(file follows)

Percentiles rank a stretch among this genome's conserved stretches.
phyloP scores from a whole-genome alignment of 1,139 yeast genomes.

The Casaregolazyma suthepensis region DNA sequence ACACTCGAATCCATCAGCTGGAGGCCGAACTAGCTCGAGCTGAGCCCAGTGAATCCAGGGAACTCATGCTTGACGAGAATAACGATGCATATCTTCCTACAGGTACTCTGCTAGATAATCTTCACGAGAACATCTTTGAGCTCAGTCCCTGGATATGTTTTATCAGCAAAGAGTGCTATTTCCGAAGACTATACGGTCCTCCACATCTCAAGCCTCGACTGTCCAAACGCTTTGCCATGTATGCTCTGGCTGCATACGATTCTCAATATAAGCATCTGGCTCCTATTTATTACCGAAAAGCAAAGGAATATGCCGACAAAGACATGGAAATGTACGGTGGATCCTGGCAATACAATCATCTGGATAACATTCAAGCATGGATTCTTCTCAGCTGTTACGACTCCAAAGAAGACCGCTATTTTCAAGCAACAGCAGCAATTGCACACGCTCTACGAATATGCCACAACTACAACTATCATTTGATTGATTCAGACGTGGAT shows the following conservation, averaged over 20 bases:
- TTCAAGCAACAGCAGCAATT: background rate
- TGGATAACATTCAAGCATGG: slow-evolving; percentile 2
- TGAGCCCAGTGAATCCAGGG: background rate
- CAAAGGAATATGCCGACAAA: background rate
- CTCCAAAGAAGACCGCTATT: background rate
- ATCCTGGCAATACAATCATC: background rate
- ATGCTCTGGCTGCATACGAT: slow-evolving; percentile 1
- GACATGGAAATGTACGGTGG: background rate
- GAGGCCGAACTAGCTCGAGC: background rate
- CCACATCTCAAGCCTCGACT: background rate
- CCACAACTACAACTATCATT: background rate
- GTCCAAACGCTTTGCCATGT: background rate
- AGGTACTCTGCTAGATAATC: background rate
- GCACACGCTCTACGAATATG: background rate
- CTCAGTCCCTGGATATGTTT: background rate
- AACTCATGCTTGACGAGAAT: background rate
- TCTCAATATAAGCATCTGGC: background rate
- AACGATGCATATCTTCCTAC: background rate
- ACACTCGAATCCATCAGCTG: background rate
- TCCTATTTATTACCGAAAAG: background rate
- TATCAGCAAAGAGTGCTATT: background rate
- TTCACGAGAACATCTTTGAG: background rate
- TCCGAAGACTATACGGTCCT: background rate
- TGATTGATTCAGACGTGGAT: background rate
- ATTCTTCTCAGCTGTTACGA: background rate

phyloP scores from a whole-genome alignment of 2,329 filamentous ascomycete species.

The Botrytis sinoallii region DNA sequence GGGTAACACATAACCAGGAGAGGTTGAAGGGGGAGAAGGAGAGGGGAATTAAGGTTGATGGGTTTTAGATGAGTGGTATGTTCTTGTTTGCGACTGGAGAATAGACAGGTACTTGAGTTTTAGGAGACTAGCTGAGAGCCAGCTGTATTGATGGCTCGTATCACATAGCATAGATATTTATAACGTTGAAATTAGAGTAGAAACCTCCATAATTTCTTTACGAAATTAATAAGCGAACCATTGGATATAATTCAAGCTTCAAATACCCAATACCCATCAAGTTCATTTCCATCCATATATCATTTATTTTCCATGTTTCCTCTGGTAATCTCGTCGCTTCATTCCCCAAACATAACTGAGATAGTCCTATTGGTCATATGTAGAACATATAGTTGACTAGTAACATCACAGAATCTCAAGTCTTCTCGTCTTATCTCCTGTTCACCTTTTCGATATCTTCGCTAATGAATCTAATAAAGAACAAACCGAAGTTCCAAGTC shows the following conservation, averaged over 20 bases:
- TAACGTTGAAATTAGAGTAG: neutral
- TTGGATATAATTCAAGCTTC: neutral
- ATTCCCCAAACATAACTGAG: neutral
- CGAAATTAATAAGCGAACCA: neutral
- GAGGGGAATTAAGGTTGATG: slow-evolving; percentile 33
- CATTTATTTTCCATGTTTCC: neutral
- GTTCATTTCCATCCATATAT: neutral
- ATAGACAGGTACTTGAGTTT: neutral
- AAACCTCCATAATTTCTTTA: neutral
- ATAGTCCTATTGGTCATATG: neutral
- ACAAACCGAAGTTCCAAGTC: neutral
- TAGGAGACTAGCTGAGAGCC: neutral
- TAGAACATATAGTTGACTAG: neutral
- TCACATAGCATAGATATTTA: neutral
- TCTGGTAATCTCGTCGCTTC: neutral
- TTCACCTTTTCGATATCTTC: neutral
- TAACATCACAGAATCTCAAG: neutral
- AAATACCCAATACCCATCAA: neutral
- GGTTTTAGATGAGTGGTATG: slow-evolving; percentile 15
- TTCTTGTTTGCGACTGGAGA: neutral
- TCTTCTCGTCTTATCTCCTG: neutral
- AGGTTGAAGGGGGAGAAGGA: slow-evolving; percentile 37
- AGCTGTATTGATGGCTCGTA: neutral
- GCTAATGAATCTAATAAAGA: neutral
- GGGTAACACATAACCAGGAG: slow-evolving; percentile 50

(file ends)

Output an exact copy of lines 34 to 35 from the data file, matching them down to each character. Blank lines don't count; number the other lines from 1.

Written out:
- CGAAATTAATAAGCGAACCA: neutral
- GAGGGGAATTAAGGTTGATG: slow-evolving; percentile 33